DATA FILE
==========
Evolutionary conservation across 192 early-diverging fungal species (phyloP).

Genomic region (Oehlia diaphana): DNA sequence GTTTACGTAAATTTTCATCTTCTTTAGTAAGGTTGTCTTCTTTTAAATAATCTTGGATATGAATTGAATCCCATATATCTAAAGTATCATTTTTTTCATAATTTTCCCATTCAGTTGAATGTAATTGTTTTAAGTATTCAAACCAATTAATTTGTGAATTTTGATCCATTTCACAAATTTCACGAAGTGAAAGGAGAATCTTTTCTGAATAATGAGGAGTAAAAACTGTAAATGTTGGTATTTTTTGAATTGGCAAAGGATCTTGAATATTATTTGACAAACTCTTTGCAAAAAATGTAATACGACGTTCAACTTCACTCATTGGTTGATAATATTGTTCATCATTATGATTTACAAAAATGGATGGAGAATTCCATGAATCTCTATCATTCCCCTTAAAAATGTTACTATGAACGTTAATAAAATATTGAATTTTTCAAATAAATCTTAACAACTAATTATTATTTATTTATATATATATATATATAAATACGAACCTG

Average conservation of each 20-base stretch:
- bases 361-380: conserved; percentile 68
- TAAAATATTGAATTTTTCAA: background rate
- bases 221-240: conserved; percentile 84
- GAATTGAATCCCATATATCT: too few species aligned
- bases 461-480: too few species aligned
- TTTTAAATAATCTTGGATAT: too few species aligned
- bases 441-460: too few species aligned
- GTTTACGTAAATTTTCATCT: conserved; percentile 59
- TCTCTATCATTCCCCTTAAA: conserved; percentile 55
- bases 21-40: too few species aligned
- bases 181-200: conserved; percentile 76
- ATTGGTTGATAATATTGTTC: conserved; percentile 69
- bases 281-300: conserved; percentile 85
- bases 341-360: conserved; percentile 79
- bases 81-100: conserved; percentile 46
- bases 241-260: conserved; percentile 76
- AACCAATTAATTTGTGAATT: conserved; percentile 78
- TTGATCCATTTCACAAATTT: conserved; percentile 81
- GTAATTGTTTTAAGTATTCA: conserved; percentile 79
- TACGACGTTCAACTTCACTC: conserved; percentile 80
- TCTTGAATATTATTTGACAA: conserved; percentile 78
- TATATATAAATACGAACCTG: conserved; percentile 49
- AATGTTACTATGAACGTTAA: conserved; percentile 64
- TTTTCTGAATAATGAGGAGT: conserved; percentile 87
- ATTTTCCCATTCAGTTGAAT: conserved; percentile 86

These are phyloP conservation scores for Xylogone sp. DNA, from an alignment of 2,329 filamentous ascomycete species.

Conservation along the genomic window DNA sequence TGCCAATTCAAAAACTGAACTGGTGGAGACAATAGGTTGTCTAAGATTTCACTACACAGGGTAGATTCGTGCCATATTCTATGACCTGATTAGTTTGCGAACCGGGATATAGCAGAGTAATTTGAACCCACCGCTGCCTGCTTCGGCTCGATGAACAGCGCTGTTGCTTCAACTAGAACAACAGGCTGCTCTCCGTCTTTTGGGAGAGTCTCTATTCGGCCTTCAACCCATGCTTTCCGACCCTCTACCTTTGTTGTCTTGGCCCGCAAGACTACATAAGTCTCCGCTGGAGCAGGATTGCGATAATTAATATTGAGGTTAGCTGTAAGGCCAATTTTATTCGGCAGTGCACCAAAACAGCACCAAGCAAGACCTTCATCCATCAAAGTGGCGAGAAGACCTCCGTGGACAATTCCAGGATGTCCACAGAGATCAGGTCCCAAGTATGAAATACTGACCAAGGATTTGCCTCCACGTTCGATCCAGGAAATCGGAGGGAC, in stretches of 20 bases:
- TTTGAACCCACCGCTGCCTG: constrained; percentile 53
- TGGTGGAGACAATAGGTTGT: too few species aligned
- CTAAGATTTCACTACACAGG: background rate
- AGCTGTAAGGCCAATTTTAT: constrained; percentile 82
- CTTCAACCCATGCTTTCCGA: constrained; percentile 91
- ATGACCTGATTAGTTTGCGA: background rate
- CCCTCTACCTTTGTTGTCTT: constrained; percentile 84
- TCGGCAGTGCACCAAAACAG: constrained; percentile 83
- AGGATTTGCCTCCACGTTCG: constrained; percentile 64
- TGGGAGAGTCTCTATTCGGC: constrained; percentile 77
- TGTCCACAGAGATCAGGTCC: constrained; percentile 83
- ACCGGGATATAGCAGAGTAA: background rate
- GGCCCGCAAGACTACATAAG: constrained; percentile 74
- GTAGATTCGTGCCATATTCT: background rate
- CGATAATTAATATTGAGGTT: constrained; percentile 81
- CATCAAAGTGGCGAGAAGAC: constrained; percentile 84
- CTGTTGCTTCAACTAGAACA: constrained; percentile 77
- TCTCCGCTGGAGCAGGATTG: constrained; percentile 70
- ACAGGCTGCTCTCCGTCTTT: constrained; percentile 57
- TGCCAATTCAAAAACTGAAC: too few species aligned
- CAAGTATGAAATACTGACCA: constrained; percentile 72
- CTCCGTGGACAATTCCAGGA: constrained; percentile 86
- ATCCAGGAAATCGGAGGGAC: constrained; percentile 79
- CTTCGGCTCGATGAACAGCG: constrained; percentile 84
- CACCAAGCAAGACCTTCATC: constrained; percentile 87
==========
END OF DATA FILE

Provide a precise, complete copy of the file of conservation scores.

Evolutionary conservation across 192 early-diverging fungal species (phyloP).

Genomic region (Oehlia diaphana): DNA sequence GTTTACGTAAATTTTCATCTTCTTTAGTAAGGTTGTCTTCTTTTAAATAATCTTGGATATGAATTGAATCCCATATATCTAAAGTATCATTTTTTTCATAATTTTCCCATTCAGTTGAATGTAATTGTTTTAAGTATTCAAACCAATTAATTTGTGAATTTTGATCCATTTCACAAATTTCACGAAGTGAAAGGAGAATCTTTTCTGAATAATGAGGAGTAAAAACTGTAAATGTTGGTATTTTTTGAATTGGCAAAGGATCTTGAATATTATTTGACAAACTCTTTGCAAAAAATGTAATACGACGTTCAACTTCACTCATTGGTTGATAATATTGTTCATCATTATGATTTACAAAAATGGATGGAGAATTCCATGAATCTCTATCATTCCCCTTAAAAATGTTACTATGAACGTTAATAAAATATTGAATTTTTCAAATAAATCTTAACAACTAATTATTATTTATTTATATATATATATATATAAATACGAACCTG

Average conservation of each 20-base stretch:
- bases 361-380: conserved; percentile 68
- TAAAATATTGAATTTTTCAA: background rate
- bases 221-240: conserved; percentile 84
- GAATTGAATCCCATATATCT: too few species aligned
- bases 461-480: too few species aligned
- TTTTAAATAATCTTGGATAT: too few species aligned
- bases 441-460: too few species aligned
- GTTTACGTAAATTTTCATCT: conserved; percentile 59
- TCTCTATCATTCCCCTTAAA: conserved; percentile 55
- bases 21-40: too few species aligned
- bases 181-200: conserved; percentile 76
- ATTGGTTGATAATATTGTTC: conserved; percentile 69
- bases 281-300: conserved; percentile 85
- bases 341-360: conserved; percentile 79
- bases 81-100: conserved; percentile 46
- bases 241-260: conserved; percentile 76
- AACCAATTAATTTGTGAATT: conserved; percentile 78
- TTGATCCATTTCACAAATTT: conserved; percentile 81
- GTAATTGTTTTAAGTATTCA: conserved; percentile 79
- TACGACGTTCAACTTCACTC: conserved; percentile 80
- TCTTGAATATTATTTGACAA: conserved; percentile 78
- TATATATAAATACGAACCTG: conserved; percentile 49
- AATGTTACTATGAACGTTAA: conserved; percentile 64
- TTTTCTGAATAATGAGGAGT: conserved; percentile 87
- ATTTTCCCATTCAGTTGAAT: conserved; percentile 86

These are phyloP conservation scores for Xylogone sp. DNA, from an alignment of 2,329 filamentous ascomycete species.

Conservation along the genomic window DNA sequence TGCCAATTCAAAAACTGAACTGGTGGAGACAATAGGTTGTCTAAGATTTCACTACACAGGGTAGATTCGTGCCATATTCTATGACCTGATTAGTTTGCGAACCGGGATATAGCAGAGTAATTTGAACCCACCGCTGCCTGCTTCGGCTCGATGAACAGCGCTGTTGCTTCAACTAGAACAACAGGCTGCTCTCCGTCTTTTGGGAGAGTCTCTATTCGGCCTTCAACCCATGCTTTCCGACCCTCTACCTTTGTTGTCTTGGCCCGCAAGACTACATAAGTCTCCGCTGGAGCAGGATTGCGATAATTAATATTGAGGTTAGCTGTAAGGCCAATTTTATTCGGCAGTGCACCAAAACAGCACCAAGCAAGACCTTCATCCATCAAAGTGGCGAGAAGACCTCCGTGGACAATTCCAGGATGTCCACAGAGATCAGGTCCCAAGTATGAAATACTGACCAAGGATTTGCCTCCACGTTCGATCCAGGAAATCGGAGGGAC, in stretches of 20 bases:
- TTTGAACCCACCGCTGCCTG: constrained; percentile 53
- TGGTGGAGACAATAGGTTGT: too few species aligned
- CTAAGATTTCACTACACAGG: background rate
- AGCTGTAAGGCCAATTTTAT: constrained; percentile 82
- CTTCAACCCATGCTTTCCGA: constrained; percentile 91
- ATGACCTGATTAGTTTGCGA: background rate
- CCCTCTACCTTTGTTGTCTT: constrained; percentile 84
- TCGGCAGTGCACCAAAACAG: constrained; percentile 83
- AGGATTTGCCTCCACGTTCG: constrained; percentile 64
- TGGGAGAGTCTCTATTCGGC: constrained; percentile 77
- TGTCCACAGAGATCAGGTCC: constrained; percentile 83
- ACCGGGATATAGCAGAGTAA: background rate
- GGCCCGCAAGACTACATAAG: constrained; percentile 74
- GTAGATTCGTGCCATATTCT: background rate
- CGATAATTAATATTGAGGTT: constrained; percentile 81
- CATCAAAGTGGCGAGAAGAC: constrained; percentile 84
- CTGTTGCTTCAACTAGAACA: constrained; percentile 77
- TCTCCGCTGGAGCAGGATTG: constrained; percentile 70
- ACAGGCTGCTCTCCGTCTTT: constrained; percentile 57
- TGCCAATTCAAAAACTGAAC: too few species aligned
- CAAGTATGAAATACTGACCA: constrained; percentile 72
- CTCCGTGGACAATTCCAGGA: constrained; percentile 86
- ATCCAGGAAATCGGAGGGAC: constrained; percentile 79
- CTTCGGCTCGATGAACAGCG: constrained; percentile 84
- CACCAAGCAAGACCTTCATC: constrained; percentile 87